Asian central banks inject funds to calm virus-hit markets

Pedestrians and an auto-rickshaw pass a State Bank of India Ltd. (SBI) branch in Mumbai, India. The Reserve Bank of India plans to add 250 billion rupees (US$3.4bil) through short-term repurchase operations after announcing Thursday a US$2bil injection into the foreign-exchange market due to Covid-19 outbreak attack on financials markets in the region. - Bloomberg

SINGAPORE: Asian central banks moved aggressively on Saturday (March 14) to counter the market carnage on Friday, pumping liquidity into the financial system and discussing emergency action to fight the global economy’s biggest threat since the financial crisis.

The People’s Bank of China injected US$79bil into the economy through a reduction in reserve ratios for banks.

The Bank of Korea is considering a special meeting to tackle wild swings in the foreign-exchange market, and Japan offered to provide as much as 2.2 trillion yen (US$20.8bil) of liquidity in three different operations.

Friday’s market sell-off followed Wall Street’s worst day since 1987 as investors worried the global economy would plunge into recession.

Policy makers in Asia Pacific have been acting for weeks to counter the economic blow from the coronavirus outbreak, but are now being pushed to do even more.

"Asian central banks will have to be more aggressive in easing policy and cutting interest rates, ” said Chua Hak Bin, senior economist at Maybank Kim Eng Research Pte. in Singapore. "Conventional monetary policy may not be effective under this crisis of confidence and fear.”

Asian stocks later pared some of Friday’s early losses, while US futures pushed higher. Global equities are still heading for their worst week since 2008 after the US benchmark index fell 9.5% Thursday.

Chua suggests Asian central banks coordinate action and unveil a program of buying exchange-traded funds to curb an indiscriminate sell-off across markets and "put a floor to this senseless panic.”

The PBOC offered discounts to banks’ reserve ratios of between half and 1 percentage point from their original level. Joint-stock banks will get an additional reduction of 1 percentage point and together the cuts will release 550 billion yuan (US$79bil) of liquidity.

The Bank of Japan also agreed to an emergency meeting with the finance ministry and regulators as officials try to calm markets with bond buying.

The central bank bought 101.4 billion yen of exchange-traded funds, the sixth time this month that purchases were made in that amount.

Australia’s central bank injected A$8.8 billion (US$5.5bil) in its open-market operations, the most in at least seven years.

Indonesia’s central bank bought 6 trillion rupiah (US$405mil) of government bonds to prop up financial markets, adding to 8 trillion rupiah of bonds purchased on Thursday.

The Reserve Bank of India plans to add 250 billion rupees (US$3.4bil) through short-term repurchase operations after announcing Thursday a US$2bil injection into the foreign-exchange market.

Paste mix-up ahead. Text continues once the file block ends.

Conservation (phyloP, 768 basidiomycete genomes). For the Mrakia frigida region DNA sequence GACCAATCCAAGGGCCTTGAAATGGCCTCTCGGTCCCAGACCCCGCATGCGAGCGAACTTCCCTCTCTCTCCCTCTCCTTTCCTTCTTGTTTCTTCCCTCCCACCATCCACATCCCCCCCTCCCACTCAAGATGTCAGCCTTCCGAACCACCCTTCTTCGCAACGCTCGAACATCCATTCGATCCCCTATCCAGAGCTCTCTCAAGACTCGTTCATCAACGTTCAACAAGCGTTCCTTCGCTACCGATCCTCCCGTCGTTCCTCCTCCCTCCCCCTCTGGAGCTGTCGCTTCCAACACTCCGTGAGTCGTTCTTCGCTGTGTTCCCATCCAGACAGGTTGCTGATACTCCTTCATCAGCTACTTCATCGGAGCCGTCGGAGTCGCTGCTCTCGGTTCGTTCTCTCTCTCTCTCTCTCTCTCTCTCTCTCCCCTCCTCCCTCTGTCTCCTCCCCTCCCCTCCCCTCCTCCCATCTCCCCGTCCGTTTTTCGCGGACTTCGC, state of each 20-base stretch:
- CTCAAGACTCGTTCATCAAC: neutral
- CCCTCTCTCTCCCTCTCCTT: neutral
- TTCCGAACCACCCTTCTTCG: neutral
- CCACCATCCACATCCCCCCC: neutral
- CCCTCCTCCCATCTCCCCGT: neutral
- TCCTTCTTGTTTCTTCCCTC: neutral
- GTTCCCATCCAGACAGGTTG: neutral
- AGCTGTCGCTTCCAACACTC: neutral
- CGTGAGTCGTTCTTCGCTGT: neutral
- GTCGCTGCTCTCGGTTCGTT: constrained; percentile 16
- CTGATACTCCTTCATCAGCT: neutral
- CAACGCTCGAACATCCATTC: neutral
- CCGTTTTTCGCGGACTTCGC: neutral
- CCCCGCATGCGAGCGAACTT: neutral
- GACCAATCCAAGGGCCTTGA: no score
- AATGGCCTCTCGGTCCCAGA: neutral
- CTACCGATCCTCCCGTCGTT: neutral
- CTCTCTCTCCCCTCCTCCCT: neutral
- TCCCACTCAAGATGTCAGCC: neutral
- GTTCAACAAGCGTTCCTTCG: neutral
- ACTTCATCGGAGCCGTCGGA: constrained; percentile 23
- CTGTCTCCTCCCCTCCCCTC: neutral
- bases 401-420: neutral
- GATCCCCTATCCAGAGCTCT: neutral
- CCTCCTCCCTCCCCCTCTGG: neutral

Global central banks action in recent weeks has done little to calm market jitters as the virus fanned out and started to dent economies across Europe and in the US The Federal Reserve and Bank of England surprised with emergency rate cuts, while the European Central Bank on Thursday pledged asset purchases and looser lending requirements.

"During this run-up, there seems to be almost a sense that aspirations of coordinated policies -- by design or inadvertently -- end up looking like competitive policies, ” said Vishnu Varathan, head of economics and strategy at Mizuho Bank Ltd. in Singapore. "Those things are not going to be helpful for the shape of the recovery.”

Japan, Indonesia and the Philippines are scheduled to hold interest rate decisions March 19, hours after the Federal Reserve announces what’s widely expected to be another cut to its benchmark interest rate.

Fiscal stimulus is also accelerating as confirmed cases of the virus surge past 133,000 globally, with more than 4,900 deaths recorded. Governments have so far pledged more than US$130bil in spending, taxes breaks and other measures.

In the 11 years since the global financial crisis, quantitative easing and super-low interest rates haven’t provided the robust economic boost that central bankers had hoped.

Nonetheless, more policy makers in Asia Pacific are embracing the idea of unconventional steps, including testing the lower bound of rates. New Zealand’s central bank governor said that, if necessary, he’d cut rates into negative territory as a first step. Malaysia and Thailand are also suffering extra economic pain, and could get to that effective zero lower bound more quickly than some peers.

Beyond interest rates, the region’s central banks have been quick to highlight other tools that might address challenges. The Bank of Korea was an early adherent to targeted loan relief for businesses, deploying such measures last month on the same day they kept interest rates unchanged.

A range of policy options must remain on the table for central banks, Chua said,"otherwise this pandemic will turn into a financial and solvency crisis.” - Bloomberg

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